German Chancellor Angela Merkel on Wednesday supported a “short, uniform lockdown” as the country tackles a high level of coronavirus cases fuelled by the spread of a more contagious variant first detected in Britain.
German state governors, who are responsible for imposing and lifting restrictions, have taken differing approaches recently.
Some have continued to back limited reopening while others advocate a stricter shutdown.
Armin Laschet, a governor who also leads Mrs Merkel’s conservative party, called this week for a “bridge lockdown” of two to three weeks to control infections while Germany quickens its slow vaccination campaign.
Mr Laschet also called for a meeting between Mrs Merkel and governors to co-ordinate restrictions to be held earlier than next Monday, but he met resistance from his colleagues.
Mrs Merkel's spokeswoman, Ulrike Demmer, said on Wednesday that there was “no majority” for that.
But Ms Demmer said: “Every call for a short, uniform lockdown is right.”
She said figures on new cases were not particularly good at the moment, because of lower testing and reporting over Easter.
But a rapid rise in the number of occupied intensive care beds “speaks a very clear language", Ms Demmer said.
“Joint action would be desirable,” she said. “The diversity of the rules that have been agreed on isn’t contributing at the moment to safety and acceptance.”
Mrs Merkel and the 16 state governors confer every few weeks on coronavirus measures.
Those sometimes large and ill-tempered meetings have drawn increasing criticism, particularly as governors have often taken different approaches to implementing what they agree to.
Last month, Mrs Merkel and the governors sparred for hours before announcing unexpected plans for a five-day Easter shutdown.
She then dumped the plans less than 36 hours later, after concluding they were unworkable, and apologised to Germans.
Meanwhile, Germany’s September 26 general election is casting a shadow.
Many considered the lockdown proposal from Mr Laschet, the Governor of North Rhine-Westphalia, to be the result of speculation over whether he or Bavarian Governor Markus Soeder would become the centre-right candidate to succeed Mrs Merkel.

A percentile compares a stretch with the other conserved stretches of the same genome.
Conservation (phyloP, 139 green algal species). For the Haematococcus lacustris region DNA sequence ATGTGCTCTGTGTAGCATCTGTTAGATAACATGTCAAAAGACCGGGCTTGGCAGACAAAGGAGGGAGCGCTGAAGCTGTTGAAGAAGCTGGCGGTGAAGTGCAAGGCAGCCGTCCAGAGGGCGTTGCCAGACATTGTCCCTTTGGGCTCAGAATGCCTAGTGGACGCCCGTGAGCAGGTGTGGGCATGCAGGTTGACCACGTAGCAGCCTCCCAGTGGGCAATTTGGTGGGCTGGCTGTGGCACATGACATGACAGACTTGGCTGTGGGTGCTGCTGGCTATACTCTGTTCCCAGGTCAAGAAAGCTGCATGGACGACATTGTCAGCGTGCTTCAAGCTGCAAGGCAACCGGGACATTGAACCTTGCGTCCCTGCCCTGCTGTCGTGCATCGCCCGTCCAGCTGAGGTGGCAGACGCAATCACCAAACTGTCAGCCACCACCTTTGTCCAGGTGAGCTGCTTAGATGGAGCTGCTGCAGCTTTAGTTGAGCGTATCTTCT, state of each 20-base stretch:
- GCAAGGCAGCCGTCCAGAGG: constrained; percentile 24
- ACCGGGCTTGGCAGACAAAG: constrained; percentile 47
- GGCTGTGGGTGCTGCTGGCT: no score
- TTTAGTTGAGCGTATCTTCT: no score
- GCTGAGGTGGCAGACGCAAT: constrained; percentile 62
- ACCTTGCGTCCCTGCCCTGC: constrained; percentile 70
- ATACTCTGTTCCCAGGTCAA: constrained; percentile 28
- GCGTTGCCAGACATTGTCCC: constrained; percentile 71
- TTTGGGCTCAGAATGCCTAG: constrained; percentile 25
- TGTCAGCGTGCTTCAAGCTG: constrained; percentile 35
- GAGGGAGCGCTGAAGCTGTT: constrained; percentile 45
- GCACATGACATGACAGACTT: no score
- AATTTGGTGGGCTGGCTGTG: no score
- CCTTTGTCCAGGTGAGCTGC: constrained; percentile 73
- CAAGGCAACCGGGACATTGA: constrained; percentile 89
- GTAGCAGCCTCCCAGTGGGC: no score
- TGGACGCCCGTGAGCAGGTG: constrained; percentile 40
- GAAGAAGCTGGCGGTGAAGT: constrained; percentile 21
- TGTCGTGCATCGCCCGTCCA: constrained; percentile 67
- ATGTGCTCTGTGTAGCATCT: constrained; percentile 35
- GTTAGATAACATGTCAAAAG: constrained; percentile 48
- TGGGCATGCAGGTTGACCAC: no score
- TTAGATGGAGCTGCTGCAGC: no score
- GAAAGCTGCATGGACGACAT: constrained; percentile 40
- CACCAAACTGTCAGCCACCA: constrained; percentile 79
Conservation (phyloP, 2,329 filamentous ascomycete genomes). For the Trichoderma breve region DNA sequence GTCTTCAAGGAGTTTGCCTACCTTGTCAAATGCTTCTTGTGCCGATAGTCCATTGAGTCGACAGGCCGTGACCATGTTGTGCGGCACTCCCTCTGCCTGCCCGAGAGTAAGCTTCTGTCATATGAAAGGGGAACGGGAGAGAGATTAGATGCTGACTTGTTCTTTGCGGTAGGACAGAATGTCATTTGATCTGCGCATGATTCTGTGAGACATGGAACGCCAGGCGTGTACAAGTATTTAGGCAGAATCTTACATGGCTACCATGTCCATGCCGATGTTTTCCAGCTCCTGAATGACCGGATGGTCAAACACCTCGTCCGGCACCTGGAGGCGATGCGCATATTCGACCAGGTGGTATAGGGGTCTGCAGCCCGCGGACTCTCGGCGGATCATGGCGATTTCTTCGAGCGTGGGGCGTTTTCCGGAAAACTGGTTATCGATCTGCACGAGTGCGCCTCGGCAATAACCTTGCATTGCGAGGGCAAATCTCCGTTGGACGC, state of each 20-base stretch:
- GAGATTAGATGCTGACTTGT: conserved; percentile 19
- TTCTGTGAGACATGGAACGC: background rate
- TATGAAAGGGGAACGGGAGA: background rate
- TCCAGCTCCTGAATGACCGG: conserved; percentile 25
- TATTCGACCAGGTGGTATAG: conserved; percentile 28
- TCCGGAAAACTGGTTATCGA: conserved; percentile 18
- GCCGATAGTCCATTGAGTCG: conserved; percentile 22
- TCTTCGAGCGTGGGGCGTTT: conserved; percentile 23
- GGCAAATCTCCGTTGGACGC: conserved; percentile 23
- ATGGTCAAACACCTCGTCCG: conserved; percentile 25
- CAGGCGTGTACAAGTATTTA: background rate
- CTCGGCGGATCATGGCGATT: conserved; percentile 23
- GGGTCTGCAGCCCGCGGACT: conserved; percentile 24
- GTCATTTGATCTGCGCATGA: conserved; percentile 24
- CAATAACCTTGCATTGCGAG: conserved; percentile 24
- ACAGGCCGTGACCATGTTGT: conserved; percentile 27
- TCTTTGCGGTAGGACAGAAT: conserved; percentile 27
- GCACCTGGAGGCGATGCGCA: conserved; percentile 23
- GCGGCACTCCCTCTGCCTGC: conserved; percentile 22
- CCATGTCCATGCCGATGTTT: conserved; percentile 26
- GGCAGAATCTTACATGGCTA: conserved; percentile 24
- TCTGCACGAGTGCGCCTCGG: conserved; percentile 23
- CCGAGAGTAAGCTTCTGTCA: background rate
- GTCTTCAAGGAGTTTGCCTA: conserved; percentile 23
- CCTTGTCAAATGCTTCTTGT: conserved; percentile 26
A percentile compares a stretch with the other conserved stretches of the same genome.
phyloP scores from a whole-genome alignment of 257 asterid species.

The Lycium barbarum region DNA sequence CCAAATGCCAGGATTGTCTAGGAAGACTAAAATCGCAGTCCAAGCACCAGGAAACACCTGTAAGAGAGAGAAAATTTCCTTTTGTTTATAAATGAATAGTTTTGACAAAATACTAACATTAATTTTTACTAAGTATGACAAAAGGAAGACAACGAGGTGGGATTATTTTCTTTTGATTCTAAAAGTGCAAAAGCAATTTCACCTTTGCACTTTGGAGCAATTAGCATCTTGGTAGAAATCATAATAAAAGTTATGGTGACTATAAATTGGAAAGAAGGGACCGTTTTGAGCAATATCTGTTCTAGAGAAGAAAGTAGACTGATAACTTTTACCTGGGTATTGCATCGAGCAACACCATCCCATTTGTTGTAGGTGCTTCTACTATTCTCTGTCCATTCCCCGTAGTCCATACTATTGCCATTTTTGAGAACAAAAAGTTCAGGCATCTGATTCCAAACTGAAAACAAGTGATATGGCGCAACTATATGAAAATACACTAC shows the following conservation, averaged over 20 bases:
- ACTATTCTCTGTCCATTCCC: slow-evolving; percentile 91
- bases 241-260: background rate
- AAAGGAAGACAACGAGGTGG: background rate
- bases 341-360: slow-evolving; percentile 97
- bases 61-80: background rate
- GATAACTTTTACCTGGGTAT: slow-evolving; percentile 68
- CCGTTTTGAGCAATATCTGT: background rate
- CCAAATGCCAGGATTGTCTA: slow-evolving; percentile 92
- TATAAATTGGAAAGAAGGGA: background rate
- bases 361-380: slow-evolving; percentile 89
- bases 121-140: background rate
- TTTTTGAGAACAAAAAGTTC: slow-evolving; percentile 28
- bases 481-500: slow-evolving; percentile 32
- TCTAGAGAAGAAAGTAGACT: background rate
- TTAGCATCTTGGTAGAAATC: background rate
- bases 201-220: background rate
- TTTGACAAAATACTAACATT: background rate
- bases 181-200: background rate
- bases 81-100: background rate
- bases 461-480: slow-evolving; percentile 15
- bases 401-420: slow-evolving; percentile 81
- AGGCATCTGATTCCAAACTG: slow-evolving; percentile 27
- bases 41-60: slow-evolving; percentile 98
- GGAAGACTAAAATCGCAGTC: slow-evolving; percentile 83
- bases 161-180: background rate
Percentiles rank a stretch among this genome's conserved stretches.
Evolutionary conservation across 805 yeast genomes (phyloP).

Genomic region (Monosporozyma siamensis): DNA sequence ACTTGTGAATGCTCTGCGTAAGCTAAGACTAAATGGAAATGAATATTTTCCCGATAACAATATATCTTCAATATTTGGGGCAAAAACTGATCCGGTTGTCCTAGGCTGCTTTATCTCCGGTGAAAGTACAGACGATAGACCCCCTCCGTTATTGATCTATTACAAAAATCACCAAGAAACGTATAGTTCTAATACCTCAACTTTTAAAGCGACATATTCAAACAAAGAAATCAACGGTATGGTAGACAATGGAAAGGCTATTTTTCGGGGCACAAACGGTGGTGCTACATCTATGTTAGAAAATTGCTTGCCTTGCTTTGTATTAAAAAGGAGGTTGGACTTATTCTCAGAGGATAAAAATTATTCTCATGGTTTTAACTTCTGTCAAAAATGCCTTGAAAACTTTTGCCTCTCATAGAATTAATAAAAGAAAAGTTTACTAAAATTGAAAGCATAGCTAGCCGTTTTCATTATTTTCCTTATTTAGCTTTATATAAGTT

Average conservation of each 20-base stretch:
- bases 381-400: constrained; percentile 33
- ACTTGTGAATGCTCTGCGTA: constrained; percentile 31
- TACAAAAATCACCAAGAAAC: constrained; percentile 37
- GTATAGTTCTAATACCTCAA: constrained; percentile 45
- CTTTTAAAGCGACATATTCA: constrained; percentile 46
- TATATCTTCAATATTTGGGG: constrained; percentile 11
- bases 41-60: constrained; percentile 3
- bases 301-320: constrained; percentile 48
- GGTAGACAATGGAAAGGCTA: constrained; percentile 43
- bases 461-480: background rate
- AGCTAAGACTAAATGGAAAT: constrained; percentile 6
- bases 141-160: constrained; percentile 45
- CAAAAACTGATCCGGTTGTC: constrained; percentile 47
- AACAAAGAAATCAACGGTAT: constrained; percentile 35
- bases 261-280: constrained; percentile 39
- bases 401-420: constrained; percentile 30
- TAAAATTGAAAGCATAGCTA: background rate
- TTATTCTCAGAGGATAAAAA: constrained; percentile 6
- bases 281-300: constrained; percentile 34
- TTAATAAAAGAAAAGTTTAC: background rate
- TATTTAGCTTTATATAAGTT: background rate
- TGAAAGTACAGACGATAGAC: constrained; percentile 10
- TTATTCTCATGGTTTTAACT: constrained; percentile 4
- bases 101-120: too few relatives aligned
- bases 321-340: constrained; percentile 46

Mr Laschet has often advocated allowing more businesses to open, and Mrs Merkel recently criticised his state for failing to keep to the rules that had been agreed on.
Mr Soeder has consistently advocated tougher restrictions. At present, polls suggest that voters are considerably more impressed by him.
A decision on the candidate is expected by late May.
Mr Soeder told ZDF television on Tuesday that he and Mrs Merkel had always backed Mr Laschet’s latest position, “and everyone who joins in, I think that’s great".
Germany’s infection rate is lower than that of other neighbouring countries, but it is still more than twice the maximum level of 50 new cases for every 100,000 residents that the government would like to see.
Germany has recorded 2.9 million cases and 77,401 deaths from or with Covid-19 since the pandemic began.
It has given a first vaccine dose to 13 per cent of its total population of 83 million, while 5.6 per cent have received two doses. Officials hope vaccinations will accelerate this month.
Mr Soeder said the Bavarian government planned to sign a preliminary contract on Wednesday with a company in the town of Illertissen for 2.5 million doses of the Russian Sputnik V vaccine, probably in July, if it is approved by the European Medicines Agency.
A Russian company, R-Pharm, plans to start producing Sputnik V in Illertissen.